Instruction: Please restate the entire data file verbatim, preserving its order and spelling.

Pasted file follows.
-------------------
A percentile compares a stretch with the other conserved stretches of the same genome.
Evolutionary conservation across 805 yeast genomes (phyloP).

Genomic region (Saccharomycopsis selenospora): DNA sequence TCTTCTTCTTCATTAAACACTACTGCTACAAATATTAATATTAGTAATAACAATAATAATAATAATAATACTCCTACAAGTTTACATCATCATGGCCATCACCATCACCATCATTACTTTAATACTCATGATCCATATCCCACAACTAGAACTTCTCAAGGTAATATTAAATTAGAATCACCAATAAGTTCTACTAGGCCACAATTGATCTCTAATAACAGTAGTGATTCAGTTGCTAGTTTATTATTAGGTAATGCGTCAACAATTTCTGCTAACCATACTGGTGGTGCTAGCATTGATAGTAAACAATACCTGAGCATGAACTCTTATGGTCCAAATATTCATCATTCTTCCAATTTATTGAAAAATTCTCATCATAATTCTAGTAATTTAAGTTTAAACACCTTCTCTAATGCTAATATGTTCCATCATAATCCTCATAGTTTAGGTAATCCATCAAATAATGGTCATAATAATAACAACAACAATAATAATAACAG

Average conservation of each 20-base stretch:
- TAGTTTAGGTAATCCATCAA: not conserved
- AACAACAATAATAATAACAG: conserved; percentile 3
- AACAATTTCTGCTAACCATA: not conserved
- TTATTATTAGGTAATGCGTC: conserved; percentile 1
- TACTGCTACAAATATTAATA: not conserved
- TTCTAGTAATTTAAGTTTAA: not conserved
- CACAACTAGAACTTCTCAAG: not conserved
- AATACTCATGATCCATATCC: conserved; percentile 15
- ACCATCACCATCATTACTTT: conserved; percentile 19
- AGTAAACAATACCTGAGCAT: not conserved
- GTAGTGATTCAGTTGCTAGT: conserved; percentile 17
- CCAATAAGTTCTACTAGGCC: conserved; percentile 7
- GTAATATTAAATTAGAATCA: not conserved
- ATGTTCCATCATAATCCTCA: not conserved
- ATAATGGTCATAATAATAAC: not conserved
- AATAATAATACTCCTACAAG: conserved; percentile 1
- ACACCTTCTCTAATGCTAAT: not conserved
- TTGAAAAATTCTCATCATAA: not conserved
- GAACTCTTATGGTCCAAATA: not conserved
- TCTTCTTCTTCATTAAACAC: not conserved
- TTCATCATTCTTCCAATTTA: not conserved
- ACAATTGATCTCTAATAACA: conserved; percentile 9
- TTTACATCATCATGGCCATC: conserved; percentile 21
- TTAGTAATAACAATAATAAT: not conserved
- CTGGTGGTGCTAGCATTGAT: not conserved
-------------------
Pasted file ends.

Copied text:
A percentile compares a stretch with the other conserved stretches of the same genome.
Evolutionary conservation across 805 yeast genomes (phyloP).

Genomic region (Saccharomycopsis selenospora): DNA sequence TCTTCTTCTTCATTAAACACTACTGCTACAAATATTAATATTAGTAATAACAATAATAATAATAATAATACTCCTACAAGTTTACATCATCATGGCCATCACCATCACCATCATTACTTTAATACTCATGATCCATATCCCACAACTAGAACTTCTCAAGGTAATATTAAATTAGAATCACCAATAAGTTCTACTAGGCCACAATTGATCTCTAATAACAGTAGTGATTCAGTTGCTAGTTTATTATTAGGTAATGCGTCAACAATTTCTGCTAACCATACTGGTGGTGCTAGCATTGATAGTAAACAATACCTGAGCATGAACTCTTATGGTCCAAATATTCATCATTCTTCCAATTTATTGAAAAATTCTCATCATAATTCTAGTAATTTAAGTTTAAACACCTTCTCTAATGCTAATATGTTCCATCATAATCCTCATAGTTTAGGTAATCCATCAAATAATGGTCATAATAATAACAACAACAATAATAATAACAG

Average conservation of each 20-base stretch:
- TAGTTTAGGTAATCCATCAA: not conserved
- AACAACAATAATAATAACAG: conserved; percentile 3
- AACAATTTCTGCTAACCATA: not conserved
- TTATTATTAGGTAATGCGTC: conserved; percentile 1
- TACTGCTACAAATATTAATA: not conserved
- TTCTAGTAATTTAAGTTTAA: not conserved
- CACAACTAGAACTTCTCAAG: not conserved
- AATACTCATGATCCATATCC: conserved; percentile 15
- ACCATCACCATCATTACTTT: conserved; percentile 19
- AGTAAACAATACCTGAGCAT: not conserved
- GTAGTGATTCAGTTGCTAGT: conserved; percentile 17
- CCAATAAGTTCTACTAGGCC: conserved; percentile 7
- GTAATATTAAATTAGAATCA: not conserved
- ATGTTCCATCATAATCCTCA: not conserved
- ATAATGGTCATAATAATAAC: not conserved
- AATAATAATACTCCTACAAG: conserved; percentile 1
- ACACCTTCTCTAATGCTAAT: not conserved
- TTGAAAAATTCTCATCATAA: not conserved
- GAACTCTTATGGTCCAAATA: not conserved
- TCTTCTTCTTCATTAAACAC: not conserved
- TTCATCATTCTTCCAATTTA: not conserved
- ACAATTGATCTCTAATAACA: conserved; percentile 9
- TTTACATCATCATGGCCATC: conserved; percentile 21
- TTAGTAATAACAATAATAAT: not conserved
- CTGGTGGTGCTAGCATTGAT: not conserved